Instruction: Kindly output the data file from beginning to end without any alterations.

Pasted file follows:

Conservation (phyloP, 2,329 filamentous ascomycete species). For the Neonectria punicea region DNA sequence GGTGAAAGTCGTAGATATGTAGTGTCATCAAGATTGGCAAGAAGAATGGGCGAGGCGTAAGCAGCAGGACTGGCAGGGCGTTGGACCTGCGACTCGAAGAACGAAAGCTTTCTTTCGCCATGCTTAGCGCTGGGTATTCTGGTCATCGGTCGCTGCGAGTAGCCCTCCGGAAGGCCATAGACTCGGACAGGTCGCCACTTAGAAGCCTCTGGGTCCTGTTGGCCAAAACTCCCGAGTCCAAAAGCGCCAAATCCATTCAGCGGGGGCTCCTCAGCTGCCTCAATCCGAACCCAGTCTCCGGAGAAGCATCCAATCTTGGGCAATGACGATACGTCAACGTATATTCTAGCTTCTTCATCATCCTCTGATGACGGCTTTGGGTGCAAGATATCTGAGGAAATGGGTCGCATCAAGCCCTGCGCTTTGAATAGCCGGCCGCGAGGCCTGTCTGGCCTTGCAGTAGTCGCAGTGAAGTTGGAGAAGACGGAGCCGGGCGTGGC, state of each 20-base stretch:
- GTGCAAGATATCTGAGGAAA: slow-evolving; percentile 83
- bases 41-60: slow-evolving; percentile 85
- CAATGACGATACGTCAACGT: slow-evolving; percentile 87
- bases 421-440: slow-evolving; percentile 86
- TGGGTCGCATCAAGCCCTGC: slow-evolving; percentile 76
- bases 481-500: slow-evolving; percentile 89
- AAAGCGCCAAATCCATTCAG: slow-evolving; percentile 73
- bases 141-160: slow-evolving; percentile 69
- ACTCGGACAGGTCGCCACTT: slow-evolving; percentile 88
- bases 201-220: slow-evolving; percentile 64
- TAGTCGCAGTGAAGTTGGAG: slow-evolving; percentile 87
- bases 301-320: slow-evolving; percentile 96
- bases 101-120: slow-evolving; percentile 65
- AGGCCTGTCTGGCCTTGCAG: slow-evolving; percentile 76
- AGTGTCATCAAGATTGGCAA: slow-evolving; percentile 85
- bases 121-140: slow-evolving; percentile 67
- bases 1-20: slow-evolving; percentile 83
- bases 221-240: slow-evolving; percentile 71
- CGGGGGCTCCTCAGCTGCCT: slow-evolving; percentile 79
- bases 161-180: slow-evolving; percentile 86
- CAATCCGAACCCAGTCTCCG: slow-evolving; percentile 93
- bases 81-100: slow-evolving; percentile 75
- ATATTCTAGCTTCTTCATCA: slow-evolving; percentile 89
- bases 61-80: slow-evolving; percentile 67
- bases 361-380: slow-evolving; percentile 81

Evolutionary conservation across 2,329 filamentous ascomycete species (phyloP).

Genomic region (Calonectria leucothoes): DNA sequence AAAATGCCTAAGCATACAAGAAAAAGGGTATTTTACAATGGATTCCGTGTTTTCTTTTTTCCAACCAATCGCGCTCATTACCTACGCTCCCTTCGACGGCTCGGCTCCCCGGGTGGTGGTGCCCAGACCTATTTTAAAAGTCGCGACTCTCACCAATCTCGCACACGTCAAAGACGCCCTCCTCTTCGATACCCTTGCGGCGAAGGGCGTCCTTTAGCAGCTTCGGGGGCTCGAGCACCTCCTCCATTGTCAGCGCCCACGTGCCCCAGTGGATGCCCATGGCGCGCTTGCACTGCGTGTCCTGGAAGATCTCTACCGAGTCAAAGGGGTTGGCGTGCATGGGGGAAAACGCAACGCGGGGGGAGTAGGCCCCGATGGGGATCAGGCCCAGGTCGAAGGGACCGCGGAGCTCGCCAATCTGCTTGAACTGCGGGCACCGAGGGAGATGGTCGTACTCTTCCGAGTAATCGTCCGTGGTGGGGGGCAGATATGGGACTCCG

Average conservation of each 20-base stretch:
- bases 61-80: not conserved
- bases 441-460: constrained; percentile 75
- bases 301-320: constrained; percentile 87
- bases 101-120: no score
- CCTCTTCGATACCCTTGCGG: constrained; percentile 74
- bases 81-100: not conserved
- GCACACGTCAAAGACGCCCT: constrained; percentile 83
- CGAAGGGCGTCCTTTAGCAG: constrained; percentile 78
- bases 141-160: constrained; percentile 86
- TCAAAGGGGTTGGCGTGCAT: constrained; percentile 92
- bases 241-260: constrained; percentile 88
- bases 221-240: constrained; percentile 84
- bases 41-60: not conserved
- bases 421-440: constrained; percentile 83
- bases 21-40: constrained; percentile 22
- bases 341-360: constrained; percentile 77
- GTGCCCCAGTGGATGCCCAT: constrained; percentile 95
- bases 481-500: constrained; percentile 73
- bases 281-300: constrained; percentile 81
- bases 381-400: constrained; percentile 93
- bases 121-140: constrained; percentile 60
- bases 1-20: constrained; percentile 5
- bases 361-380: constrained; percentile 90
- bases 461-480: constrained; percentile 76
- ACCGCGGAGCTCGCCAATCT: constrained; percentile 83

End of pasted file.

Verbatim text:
Conservation (phyloP, 2,329 filamentous ascomycete species). For the Neonectria punicea region DNA sequence GGTGAAAGTCGTAGATATGTAGTGTCATCAAGATTGGCAAGAAGAATGGGCGAGGCGTAAGCAGCAGGACTGGCAGGGCGTTGGACCTGCGACTCGAAGAACGAAAGCTTTCTTTCGCCATGCTTAGCGCTGGGTATTCTGGTCATCGGTCGCTGCGAGTAGCCCTCCGGAAGGCCATAGACTCGGACAGGTCGCCACTTAGAAGCCTCTGGGTCCTGTTGGCCAAAACTCCCGAGTCCAAAAGCGCCAAATCCATTCAGCGGGGGCTCCTCAGCTGCCTCAATCCGAACCCAGTCTCCGGAGAAGCATCCAATCTTGGGCAATGACGATACGTCAACGTATATTCTAGCTTCTTCATCATCCTCTGATGACGGCTTTGGGTGCAAGATATCTGAGGAAATGGGTCGCATCAAGCCCTGCGCTTTGAATAGCCGGCCGCGAGGCCTGTCTGGCCTTGCAGTAGTCGCAGTGAAGTTGGAGAAGACGGAGCCGGGCGTGGC, state of each 20-base stretch:
- GTGCAAGATATCTGAGGAAA: slow-evolving; percentile 83
- bases 41-60: slow-evolving; percentile 85
- CAATGACGATACGTCAACGT: slow-evolving; percentile 87
- bases 421-440: slow-evolving; percentile 86
- TGGGTCGCATCAAGCCCTGC: slow-evolving; percentile 76
- bases 481-500: slow-evolving; percentile 89
- AAAGCGCCAAATCCATTCAG: slow-evolving; percentile 73
- bases 141-160: slow-evolving; percentile 69
- ACTCGGACAGGTCGCCACTT: slow-evolving; percentile 88
- bases 201-220: slow-evolving; percentile 64
- TAGTCGCAGTGAAGTTGGAG: slow-evolving; percentile 87
- bases 301-320: slow-evolving; percentile 96
- bases 101-120: slow-evolving; percentile 65
- AGGCCTGTCTGGCCTTGCAG: slow-evolving; percentile 76
- AGTGTCATCAAGATTGGCAA: slow-evolving; percentile 85
- bases 121-140: slow-evolving; percentile 67
- bases 1-20: slow-evolving; percentile 83
- bases 221-240: slow-evolving; percentile 71
- CGGGGGCTCCTCAGCTGCCT: slow-evolving; percentile 79
- bases 161-180: slow-evolving; percentile 86
- CAATCCGAACCCAGTCTCCG: slow-evolving; percentile 93
- bases 81-100: slow-evolving; percentile 75
- ATATTCTAGCTTCTTCATCA: slow-evolving; percentile 89
- bases 61-80: slow-evolving; percentile 67
- bases 361-380: slow-evolving; percentile 81

Evolutionary conservation across 2,329 filamentous ascomycete species (phyloP).

Genomic region (Calonectria leucothoes): DNA sequence AAAATGCCTAAGCATACAAGAAAAAGGGTATTTTACAATGGATTCCGTGTTTTCTTTTTTCCAACCAATCGCGCTCATTACCTACGCTCCCTTCGACGGCTCGGCTCCCCGGGTGGTGGTGCCCAGACCTATTTTAAAAGTCGCGACTCTCACCAATCTCGCACACGTCAAAGACGCCCTCCTCTTCGATACCCTTGCGGCGAAGGGCGTCCTTTAGCAGCTTCGGGGGCTCGAGCACCTCCTCCATTGTCAGCGCCCACGTGCCCCAGTGGATGCCCATGGCGCGCTTGCACTGCGTGTCCTGGAAGATCTCTACCGAGTCAAAGGGGTTGGCGTGCATGGGGGAAAACGCAACGCGGGGGGAGTAGGCCCCGATGGGGATCAGGCCCAGGTCGAAGGGACCGCGGAGCTCGCCAATCTGCTTGAACTGCGGGCACCGAGGGAGATGGTCGTACTCTTCCGAGTAATCGTCCGTGGTGGGGGGCAGATATGGGACTCCG

Average conservation of each 20-base stretch:
- bases 61-80: not conserved
- bases 441-460: constrained; percentile 75
- bases 301-320: constrained; percentile 87
- bases 101-120: no score
- CCTCTTCGATACCCTTGCGG: constrained; percentile 74
- bases 81-100: not conserved
- GCACACGTCAAAGACGCCCT: constrained; percentile 83
- CGAAGGGCGTCCTTTAGCAG: constrained; percentile 78
- bases 141-160: constrained; percentile 86
- TCAAAGGGGTTGGCGTGCAT: constrained; percentile 92
- bases 241-260: constrained; percentile 88
- bases 221-240: constrained; percentile 84
- bases 41-60: not conserved
- bases 421-440: constrained; percentile 83
- bases 21-40: constrained; percentile 22
- bases 341-360: constrained; percentile 77
- GTGCCCCAGTGGATGCCCAT: constrained; percentile 95
- bases 481-500: constrained; percentile 73
- bases 281-300: constrained; percentile 81
- bases 381-400: constrained; percentile 93
- bases 121-140: constrained; percentile 60
- bases 1-20: constrained; percentile 5
- bases 361-380: constrained; percentile 90
- bases 461-480: constrained; percentile 76
- ACCGCGGAGCTCGCCAATCT: constrained; percentile 83